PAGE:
The 3 men charged with the murder of Ahmaud Arbery entered not guilty pleas in court and one of the defendants wants potential jurors to be asked probing questions in a private setting.
Gregory and Travis McMichael, along with William "Roddie" Bryan, all pled not guilty Friday in court. Bryan's attorney also requested bond for Bryan, but the judge denied the request citing a slew of concerns, including a sex crimes investigation by the GBI at the request of the Glynn County Police Department. That investigation is active and ongoing.
Arbery's mother, Wanda Cooper-Jones, and Arbery's father, Marcus Arbery Sr., gave statements requesting the court deny bond.
Bryan's attorney had brought up the coronavirus pandemic as another reason why his client should get bond ... claiming Bryan's in the high-risk category. Prosecutors countered saying the Sheriff's doing his part keeping things safe behind bars. The hearing's currently in a recess.
Bryan's attorney also filed a motion to submit certain questions to potential jurors in an attempt to weed out biases.
According to legal docs, obtained by TMZ, Bryan's attorney submitted a list of more than 50 questions for potential jurors to answer ... including: "What in your opinion is the principal cause of crime in America today?"
Another question ... "What steps do you think people who are frightened about crime should take to protect themselves?" as well as "Have you ever heard the statement, he looks like a cirminal? If yes, do you think that if someone 'looks like a criminal' they are probably guilty if they are arrested for a crime? Why/why not?"
Bryan's attorney wants everyone examined separately and privately, claiming there are "sensitive and potentially embarrassing questions exploring the prospective juror's bias and prejudice, especially with respect to matters of race."
Then there's this ... Bryan's attorneys also want to inspect all of Arbery's probation docs, any medical or mental health records, any juvenile court records, any DCFS records and any board of education records.
The issue of citizens arrest was also brought up in docs ... Bryan's attorney claims there was enough evidence to establish probable cause that Arbery had committed the offense of criminal attempt to commit burglary. According to the docs, this allowed McMichael to attempt a citizens arrest and then, when Arbery fought back, to defend himself.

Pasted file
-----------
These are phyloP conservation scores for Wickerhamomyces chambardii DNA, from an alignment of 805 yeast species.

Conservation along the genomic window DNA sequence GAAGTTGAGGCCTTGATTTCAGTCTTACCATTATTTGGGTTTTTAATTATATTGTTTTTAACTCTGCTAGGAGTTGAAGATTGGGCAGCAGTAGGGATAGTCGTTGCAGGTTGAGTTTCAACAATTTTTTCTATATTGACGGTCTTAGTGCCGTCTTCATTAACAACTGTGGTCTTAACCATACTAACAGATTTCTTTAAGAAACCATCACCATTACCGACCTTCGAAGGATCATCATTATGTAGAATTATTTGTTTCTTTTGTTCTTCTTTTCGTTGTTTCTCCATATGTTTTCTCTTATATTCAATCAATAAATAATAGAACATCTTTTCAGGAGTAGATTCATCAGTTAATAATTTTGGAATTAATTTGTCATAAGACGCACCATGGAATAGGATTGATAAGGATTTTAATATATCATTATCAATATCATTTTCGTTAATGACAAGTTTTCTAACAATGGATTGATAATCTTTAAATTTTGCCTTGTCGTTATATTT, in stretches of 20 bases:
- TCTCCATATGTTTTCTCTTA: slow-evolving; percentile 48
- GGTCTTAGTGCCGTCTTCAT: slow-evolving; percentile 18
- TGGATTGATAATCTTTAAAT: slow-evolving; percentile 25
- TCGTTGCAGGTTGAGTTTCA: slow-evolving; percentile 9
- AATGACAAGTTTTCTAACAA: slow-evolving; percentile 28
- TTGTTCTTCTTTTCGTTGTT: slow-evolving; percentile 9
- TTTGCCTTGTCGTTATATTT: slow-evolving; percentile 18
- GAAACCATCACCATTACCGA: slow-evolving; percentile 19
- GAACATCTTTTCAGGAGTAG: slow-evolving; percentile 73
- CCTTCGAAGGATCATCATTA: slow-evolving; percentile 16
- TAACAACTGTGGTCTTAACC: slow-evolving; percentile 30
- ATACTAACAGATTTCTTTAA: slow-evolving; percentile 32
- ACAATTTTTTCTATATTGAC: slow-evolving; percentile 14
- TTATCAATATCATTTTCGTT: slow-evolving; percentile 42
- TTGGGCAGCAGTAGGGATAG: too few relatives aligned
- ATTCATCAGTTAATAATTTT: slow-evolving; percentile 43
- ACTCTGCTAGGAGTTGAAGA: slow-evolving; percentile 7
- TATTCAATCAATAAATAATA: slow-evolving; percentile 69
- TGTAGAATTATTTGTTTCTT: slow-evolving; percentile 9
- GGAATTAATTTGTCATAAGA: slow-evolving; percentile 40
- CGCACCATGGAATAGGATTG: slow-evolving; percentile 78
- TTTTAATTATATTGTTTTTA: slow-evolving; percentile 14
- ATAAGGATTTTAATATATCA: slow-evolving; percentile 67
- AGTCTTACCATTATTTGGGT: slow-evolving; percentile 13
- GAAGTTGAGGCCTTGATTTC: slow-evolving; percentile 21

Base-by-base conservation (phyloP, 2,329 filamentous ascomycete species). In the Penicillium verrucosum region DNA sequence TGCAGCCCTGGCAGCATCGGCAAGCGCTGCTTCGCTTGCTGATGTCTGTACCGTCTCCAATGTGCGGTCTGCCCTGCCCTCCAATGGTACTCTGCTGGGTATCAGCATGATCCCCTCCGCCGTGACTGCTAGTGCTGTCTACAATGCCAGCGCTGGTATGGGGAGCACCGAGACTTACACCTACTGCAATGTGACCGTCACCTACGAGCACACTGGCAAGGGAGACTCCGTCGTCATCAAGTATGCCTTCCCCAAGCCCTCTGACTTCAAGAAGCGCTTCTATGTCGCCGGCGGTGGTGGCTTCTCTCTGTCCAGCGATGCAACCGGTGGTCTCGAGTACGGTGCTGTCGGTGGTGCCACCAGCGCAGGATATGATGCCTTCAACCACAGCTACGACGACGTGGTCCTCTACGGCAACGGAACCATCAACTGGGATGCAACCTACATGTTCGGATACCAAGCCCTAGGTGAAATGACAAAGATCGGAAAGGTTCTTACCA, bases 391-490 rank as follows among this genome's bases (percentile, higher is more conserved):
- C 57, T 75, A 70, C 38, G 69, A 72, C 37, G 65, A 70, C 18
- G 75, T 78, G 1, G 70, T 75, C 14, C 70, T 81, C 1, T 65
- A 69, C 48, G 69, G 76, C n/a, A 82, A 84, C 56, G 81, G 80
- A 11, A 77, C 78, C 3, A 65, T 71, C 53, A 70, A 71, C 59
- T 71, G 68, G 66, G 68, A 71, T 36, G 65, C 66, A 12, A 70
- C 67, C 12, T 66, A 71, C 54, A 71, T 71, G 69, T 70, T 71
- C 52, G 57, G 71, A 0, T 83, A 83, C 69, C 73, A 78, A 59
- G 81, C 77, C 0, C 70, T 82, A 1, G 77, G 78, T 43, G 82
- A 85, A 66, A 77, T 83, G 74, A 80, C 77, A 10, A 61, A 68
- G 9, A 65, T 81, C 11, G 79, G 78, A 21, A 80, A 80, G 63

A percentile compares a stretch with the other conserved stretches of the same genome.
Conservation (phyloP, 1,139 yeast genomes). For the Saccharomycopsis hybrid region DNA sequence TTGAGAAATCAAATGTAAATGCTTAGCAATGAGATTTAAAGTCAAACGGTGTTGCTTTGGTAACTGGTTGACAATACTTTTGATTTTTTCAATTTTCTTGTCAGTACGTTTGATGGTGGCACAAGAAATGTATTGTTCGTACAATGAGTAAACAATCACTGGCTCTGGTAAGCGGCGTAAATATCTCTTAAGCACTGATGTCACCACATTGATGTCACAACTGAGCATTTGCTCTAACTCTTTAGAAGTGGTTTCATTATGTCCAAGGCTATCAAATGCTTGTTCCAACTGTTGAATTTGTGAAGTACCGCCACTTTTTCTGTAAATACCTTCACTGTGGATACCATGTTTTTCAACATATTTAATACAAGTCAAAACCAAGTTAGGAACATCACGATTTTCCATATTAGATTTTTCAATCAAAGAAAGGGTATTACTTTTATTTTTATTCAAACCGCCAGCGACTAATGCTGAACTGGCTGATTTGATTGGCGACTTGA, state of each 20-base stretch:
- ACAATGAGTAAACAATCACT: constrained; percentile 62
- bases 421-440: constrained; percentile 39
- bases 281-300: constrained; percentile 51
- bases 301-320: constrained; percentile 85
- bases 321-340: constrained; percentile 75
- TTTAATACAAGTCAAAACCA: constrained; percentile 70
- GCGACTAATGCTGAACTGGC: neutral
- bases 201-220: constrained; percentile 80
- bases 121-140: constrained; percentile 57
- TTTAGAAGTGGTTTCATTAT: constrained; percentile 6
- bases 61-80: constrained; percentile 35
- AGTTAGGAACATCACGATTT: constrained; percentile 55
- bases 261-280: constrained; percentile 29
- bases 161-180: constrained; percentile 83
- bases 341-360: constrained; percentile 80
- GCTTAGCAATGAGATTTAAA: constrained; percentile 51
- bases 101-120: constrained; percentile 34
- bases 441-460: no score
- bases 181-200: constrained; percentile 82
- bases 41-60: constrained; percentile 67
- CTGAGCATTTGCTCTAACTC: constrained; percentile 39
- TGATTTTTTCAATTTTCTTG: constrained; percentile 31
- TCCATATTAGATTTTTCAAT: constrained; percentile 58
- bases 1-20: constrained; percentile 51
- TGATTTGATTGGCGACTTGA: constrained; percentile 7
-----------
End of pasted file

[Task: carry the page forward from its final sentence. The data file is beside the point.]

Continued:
Bryan's attorney also argues someone running in an attempted burglary case allows you to presume criminal intent ... and he notes that Arbery was running. Bryan's attorney also claims Arbery knew he was a convicted felon on probation for shoplifting ... so an objective observer would have reason to believe he was trying to commit a burglary when he ran from the house.
As we reported ... the men were all indicted by a grand jury for Arbery's murder on June 24. They are each facing 9 felony charges -- 1 count of malice murder, 4 counts felony murder, 2 counts aggravated assault, 1 count false imprisonment and 1 count criminal attempt to commit false imprisonment.
The 3 defendants have been in custody since their arrests in May, and last appeared in court in early June for a probable cause hearing ... where a judge concluded there's enough evidence to move forward with the case.
During that hearing, a GBI detective testified he found no evidence Arbery stole anything from the construction site he walked through before he was shot and killed. Gregory McMichael had claimed Arbery matched the description of a burglary suspect, which is why they were after him.
Gregory's son, Travis, fired the fatal shots during a struggle with Ahmaud on February 23. The GBI detective also testified Bryan told cops he heard Travis refer to Arbery as a "f***ing n*****" right after he shot him.
Travis and Gregory were arrested and charged with murder on May 8. Authorities allege Bryan -- who recorded the incident -- was working with the McMichaels to trap Arbery. He was arrested and charged 14 days later.